Green papayaServed with a side of sticky rice, Green Papaya Salad is a mainstay of Thailand’s marketplace of food vendors. Green papaya salad, known as som tam, is popular in most areas of Thailand. Green papaya, like jicama, is a neutral base that absorbs whatever you add to it. The combination of the dressing being slightly tart, salty, sweet, garlicky, and very spicey elevates green papaya into a beautifully unique and flavor-filled dish that will make a great impression. And although it is traditionally made with chicken or shrimp, I’ve tweaked this recipe to be vegan-friendly.  Easy to make, low-calorie, and because it’s incredibly high in fiber, it is the ideal vehicle to transport all those wonderful bioavailable nutrients for optimal absorption.

Trad salad

Traditional ingredients and method for preparing green papaya salad.

There are many ways to make green papaya salad, with varying degrees of hotness, sourness, and sweetness. The hottest salads are probably made in northeastern Thailand and Laos. Traditionally this salad is made by bruising Julienne green papaya with garlic and very hot peppers in a large clay mortar with a wooden pestle. Seasonings of lime juice, fish sauce, and other flavorings are added. I’ve added tri-colored slaw and romaine to fortify the nutritional content, as well as replacing the shrimp paste and fish sauce with soy and spicy oyster/black bean sauces. I’ve added a condiment—Nam jim rod dedt (chili vinegar with garlic)— that provides the chili, ginger, garlic flavor that can be added to the dressing based on personal heat tolerance.

Recipe notes: Dressing and condiments can be made ahead and refrigerated. Yields 4-serving. Active prep-time for dressing and condiment: 20-minutes. Salad: 15-minutes. Total pre-time: 35-minutes  Difficulty level: Easy

grated papayaIngredients:

  • 2-cups shredded green papaya ( can be purchased prepackaged in most Asian markets, or you can grate your own using a mandolin. See inset)
  • 1/4-cup raw cashews
  • 1-2 cups mung bean sprouts
  • 2/3-cup long green beans, cut diagonally
  • 1-cup pear tomatoes sliced in half
  • 1 1/2-cups tri-color coleslaw
  • 1 1/2-cups chopped romaine
  • 1/2-cup shredded carrots
  • 4 green onions, sliced diagonally into long matchstick
  • a handful of fresh cilantro
  • 6-fresh basil leaves torn
  • 8-10 fresh mint leaves torn

Condiment: Nam jim rod dedt (chili vinegar with garlic) A versatile condiment in Thai cooking one might compare to a green chili Tabasco sauce. Refrigerated, it will last indefinitely.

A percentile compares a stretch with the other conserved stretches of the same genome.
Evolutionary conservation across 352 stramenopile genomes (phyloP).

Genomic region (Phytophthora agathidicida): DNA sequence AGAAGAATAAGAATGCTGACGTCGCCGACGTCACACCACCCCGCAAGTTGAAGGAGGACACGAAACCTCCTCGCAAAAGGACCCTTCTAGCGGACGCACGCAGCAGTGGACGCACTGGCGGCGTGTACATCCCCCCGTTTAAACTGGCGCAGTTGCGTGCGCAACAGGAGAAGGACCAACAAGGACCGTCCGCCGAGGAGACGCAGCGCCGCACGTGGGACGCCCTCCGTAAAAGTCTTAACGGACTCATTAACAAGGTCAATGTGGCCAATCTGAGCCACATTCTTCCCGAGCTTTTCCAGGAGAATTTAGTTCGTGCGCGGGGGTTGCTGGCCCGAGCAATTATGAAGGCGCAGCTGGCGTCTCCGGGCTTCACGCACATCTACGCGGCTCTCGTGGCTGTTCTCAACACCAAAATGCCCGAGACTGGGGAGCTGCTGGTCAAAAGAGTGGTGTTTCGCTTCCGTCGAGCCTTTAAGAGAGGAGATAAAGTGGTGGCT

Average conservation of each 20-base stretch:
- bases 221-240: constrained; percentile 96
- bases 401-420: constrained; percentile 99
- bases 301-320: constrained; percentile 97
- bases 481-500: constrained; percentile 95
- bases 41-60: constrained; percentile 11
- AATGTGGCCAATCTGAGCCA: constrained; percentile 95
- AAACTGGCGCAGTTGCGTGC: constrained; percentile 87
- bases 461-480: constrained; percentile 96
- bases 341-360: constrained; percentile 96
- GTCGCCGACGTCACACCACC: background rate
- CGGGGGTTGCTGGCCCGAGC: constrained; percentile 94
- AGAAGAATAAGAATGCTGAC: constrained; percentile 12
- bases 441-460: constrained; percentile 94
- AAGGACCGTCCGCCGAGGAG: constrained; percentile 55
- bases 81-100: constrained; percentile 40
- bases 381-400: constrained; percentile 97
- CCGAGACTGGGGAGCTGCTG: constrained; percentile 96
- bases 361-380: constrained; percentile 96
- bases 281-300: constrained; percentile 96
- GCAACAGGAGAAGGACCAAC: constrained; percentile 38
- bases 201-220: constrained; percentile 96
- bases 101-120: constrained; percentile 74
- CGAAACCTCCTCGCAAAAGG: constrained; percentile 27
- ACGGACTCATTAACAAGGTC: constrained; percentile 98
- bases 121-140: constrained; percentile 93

• 1/2-cup water
  • 1/2-cup soy sauce
  • 1/2-cup rice wine vinegar
  • 3-Tbsp honey
  • ~~~~~~~~~~~~~~~~~
  • 1/3-cup serrano chili, minced
  • 1/3-cup garlic minced
  • 1/3-cup ginger, minced
  • 1/3-cup cilantro, chopped including roots

Preparation:

  1. Heat water, soy sauce, and vinegar in a small saucepan.
  2. Add honey to dissolve and set aside to cool completely (this process can be done ahead)
  3. Once cooled, transfer to a blender and add all other ingredients.
  4. Pulse to a sauce. If you prefer a thinner consistency increase ratio of water, soy, vinegar, and honey.

Dressing: (can be made ahead)

  • 1-tbsp minced garlic
  • 1/3-cup oyster/black bean stir-fry sauce
  • 3 Tbsp sesame oil
  • ½ cup lime juice
  • ¼ cup honey
  • 1/4-cup Nam jim rod dedt (chili vinegar with garlic)
  • ~~~~~~~~~~~~~~~~~~
  • 3 tbsp warm water
    3 tbsp tamarind pulp (can be purchased at Asian markets)

Preparation:

  1. Mix tamarind pulp with warm water and set aside
  2. Combine all dressing ingredients in a small bowl and add tamarind mixture.
  3. Taste-test dressing. If not sweet enough, adjust by adding a little more honey. If not salty enough, add a bit more soy sauce. If too sweet or salty, add more lime juice.
  4. In a mixing bowl combine, tomatoes, green onion, slaw, romaine, carrots, green beans, fresh herbs, and bean sprouts.
  5. Add dressing and toss thoroughly to combine.
  6. Add cashews and toss.
  7. To boost the nutrient value, serve with a side of steamed black rice*

*According to a study published in 2013 (see abstract), the results demonstrated that… black-purple rice in the dehulled form in which it is consumed by humans contains a rich, heterogeneous mixture of phytochemicals, which may provide a basis for the potential health benefits and highlights the possible use of the rice as a functional food.